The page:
Learning how to keep in the moment is crucial for our wellbeing at the moment. For some time I have advocated taking small steps and Polé Polé (written as polepole) is one of the phrases I often use. Staying in the moment, taking your time and doing one step at a time really help us
Pole pole is a Swahili term. It literally means slowly, slowly, and it shows you that there are occasions that you need to remain patient know where you’re going, and take one step at a time. I discovered this when I was recovering in hospital. When I was in Kenya in a very small, rural hospital. And I couldn’t even lift up a cup for a drink. I would have to ring a bell that was right next to me in order to even get the most basic things. And I remember saying to the doctor, “when will I be able to do this? When will I be able to get up” and he said “pole pole”. Slowly slowly. Take your time. You now know that you’re going to recover. But it’s just going to take time.
Pole Pole: take things slowly
And we can forget this, when we are in a situation like we’re in now: a crisis. We’re thinking “when?” When on earth will I be able to get back to doing things normally? When will I be able to see my family? When will I be able to enjoy going out with my friends? And the fact is that we have got to adopt the pole pole philosophy, taking our time; knowing where we’re going. But to recognize that it’s going to be a slow process.
So why am I sharing all of this today? Well I’m fully aware that we are all having a sense of overwhelm with the situation that we’re in at the moment. And it can be very easy, coming up with lots of ideas for getting out of this. But in fact, we should only focus on the things that we can control, and they can include, making sure that you’re safe; making sure that you reduce the risk of catching this horrible virus, but also your mental and physical health. Well, in fact, all areas of wellbeing. There are situations where we are going to feel overwhelmed because of the enormity of everything. But keeping in the moment is one of those things that is a very very good way of avoiding thinking about those things that you can’t control.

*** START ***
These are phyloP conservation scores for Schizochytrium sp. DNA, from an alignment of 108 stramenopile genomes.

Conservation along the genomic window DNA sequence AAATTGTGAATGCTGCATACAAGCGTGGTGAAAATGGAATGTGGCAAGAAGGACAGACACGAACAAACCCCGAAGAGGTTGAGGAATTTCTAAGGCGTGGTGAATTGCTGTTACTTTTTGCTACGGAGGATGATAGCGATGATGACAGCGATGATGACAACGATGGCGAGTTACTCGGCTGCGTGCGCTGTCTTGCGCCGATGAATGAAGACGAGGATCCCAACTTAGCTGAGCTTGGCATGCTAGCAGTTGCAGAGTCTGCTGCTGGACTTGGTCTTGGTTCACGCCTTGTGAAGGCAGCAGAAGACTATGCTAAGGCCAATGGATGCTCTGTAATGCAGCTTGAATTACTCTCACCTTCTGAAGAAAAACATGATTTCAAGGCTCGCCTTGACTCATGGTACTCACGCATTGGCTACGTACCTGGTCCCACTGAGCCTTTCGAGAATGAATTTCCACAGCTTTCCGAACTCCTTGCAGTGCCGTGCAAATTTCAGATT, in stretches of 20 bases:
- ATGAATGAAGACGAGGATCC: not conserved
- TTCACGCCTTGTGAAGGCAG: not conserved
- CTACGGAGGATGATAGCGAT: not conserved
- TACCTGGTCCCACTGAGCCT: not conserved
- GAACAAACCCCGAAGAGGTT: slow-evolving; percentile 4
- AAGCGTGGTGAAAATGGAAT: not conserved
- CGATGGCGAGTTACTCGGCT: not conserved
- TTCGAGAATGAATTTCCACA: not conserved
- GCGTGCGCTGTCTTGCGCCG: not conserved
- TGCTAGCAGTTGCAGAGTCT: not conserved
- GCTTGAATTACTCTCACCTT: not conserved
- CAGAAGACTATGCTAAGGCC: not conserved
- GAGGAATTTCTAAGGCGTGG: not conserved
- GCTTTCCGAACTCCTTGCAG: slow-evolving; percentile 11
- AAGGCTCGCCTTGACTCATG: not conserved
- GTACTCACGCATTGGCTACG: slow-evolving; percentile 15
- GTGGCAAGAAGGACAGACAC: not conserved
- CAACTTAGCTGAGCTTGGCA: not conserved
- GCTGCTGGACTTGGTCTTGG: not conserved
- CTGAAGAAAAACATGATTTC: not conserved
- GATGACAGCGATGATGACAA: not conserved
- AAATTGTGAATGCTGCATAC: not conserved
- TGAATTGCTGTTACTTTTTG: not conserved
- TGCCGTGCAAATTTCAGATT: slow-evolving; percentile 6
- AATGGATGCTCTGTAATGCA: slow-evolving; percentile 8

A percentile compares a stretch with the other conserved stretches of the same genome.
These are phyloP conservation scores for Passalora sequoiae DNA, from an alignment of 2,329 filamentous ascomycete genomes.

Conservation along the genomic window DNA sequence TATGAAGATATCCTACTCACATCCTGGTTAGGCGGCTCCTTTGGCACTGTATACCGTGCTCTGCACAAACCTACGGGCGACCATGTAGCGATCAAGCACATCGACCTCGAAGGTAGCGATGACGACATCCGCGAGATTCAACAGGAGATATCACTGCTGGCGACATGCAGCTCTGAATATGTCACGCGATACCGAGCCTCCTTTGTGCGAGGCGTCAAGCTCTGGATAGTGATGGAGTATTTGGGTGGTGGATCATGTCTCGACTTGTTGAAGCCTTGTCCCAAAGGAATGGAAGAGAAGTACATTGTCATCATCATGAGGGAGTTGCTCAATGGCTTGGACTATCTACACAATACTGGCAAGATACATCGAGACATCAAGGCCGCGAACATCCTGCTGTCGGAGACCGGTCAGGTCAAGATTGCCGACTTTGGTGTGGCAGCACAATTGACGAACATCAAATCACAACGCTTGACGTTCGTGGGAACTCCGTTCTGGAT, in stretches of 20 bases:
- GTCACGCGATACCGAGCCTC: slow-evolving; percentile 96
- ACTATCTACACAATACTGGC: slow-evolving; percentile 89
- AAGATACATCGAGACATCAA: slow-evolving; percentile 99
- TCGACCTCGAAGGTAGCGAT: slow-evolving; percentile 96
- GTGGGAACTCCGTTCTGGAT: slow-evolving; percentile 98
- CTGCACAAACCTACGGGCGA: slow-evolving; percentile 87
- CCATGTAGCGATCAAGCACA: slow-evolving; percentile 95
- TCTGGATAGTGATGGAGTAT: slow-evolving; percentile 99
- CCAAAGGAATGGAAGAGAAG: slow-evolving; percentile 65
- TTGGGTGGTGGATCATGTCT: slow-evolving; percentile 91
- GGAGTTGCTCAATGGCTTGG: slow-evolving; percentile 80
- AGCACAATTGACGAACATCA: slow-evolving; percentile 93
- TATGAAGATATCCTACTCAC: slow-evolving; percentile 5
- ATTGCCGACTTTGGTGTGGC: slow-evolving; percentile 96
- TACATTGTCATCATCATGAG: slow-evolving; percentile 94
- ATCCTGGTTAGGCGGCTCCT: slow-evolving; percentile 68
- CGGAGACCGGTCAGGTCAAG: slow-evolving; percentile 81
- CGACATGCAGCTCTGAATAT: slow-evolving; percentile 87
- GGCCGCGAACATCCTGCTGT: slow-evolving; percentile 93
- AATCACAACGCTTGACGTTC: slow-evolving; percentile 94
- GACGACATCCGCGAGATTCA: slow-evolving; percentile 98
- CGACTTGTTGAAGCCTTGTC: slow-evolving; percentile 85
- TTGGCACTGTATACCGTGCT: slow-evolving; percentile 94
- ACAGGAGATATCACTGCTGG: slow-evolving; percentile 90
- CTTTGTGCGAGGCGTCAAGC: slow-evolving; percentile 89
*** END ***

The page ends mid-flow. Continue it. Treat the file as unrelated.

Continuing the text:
Take one step at a time
I often think about taking one step and then another. I do a lot of swimming. And quite often I can clear my mind by literally thinking about each stroke: every kick: every arm stroke to move forward. So the time moving towards my target of perhaps one kilometre that I’m going to be swimming. And we need to adopt this in this crisis.
So here are a couple of things that I think could help.
* One of them is to take those steps one by one. Think about one thing that you’re going to achieve every day, perhaps at work, it is you’re going to send out a newsletter to everybody that you are going to write a blog or, you are going to pick up the phone and talk to three clients to check how they are celebrate those things, and just focus on that rather than the whats, and the ifs.
*Secondly, I want you to make sure that if you do feel overwhelmed and anxious, that you think about something else that you could do. Could you go for a walk. We are still allowed to go for walks. Could it be that you go and put on some music that can bring you real joy. Could it be that you stop what you’re doing, and take some good deep breaths in and out, and focus literally on the breathing.
* And thirdly, I want you to think about the hope in your lives. Hope is one of those emotions that is very, very powerful. Hope is an emotion that has got us where we are now. Hope has been the emotion that has brought us forward. After catastrophes, in the past. So I want you to think about hope. Let’s hope that this dreadful situation will be over soon. Let’s hope that the vaccine can be administered to as many people as possible, very quickly. Let us hope that the NHS isn’t totally overwhelmed. And let us hope that those people that have the virus recover relatively quickly.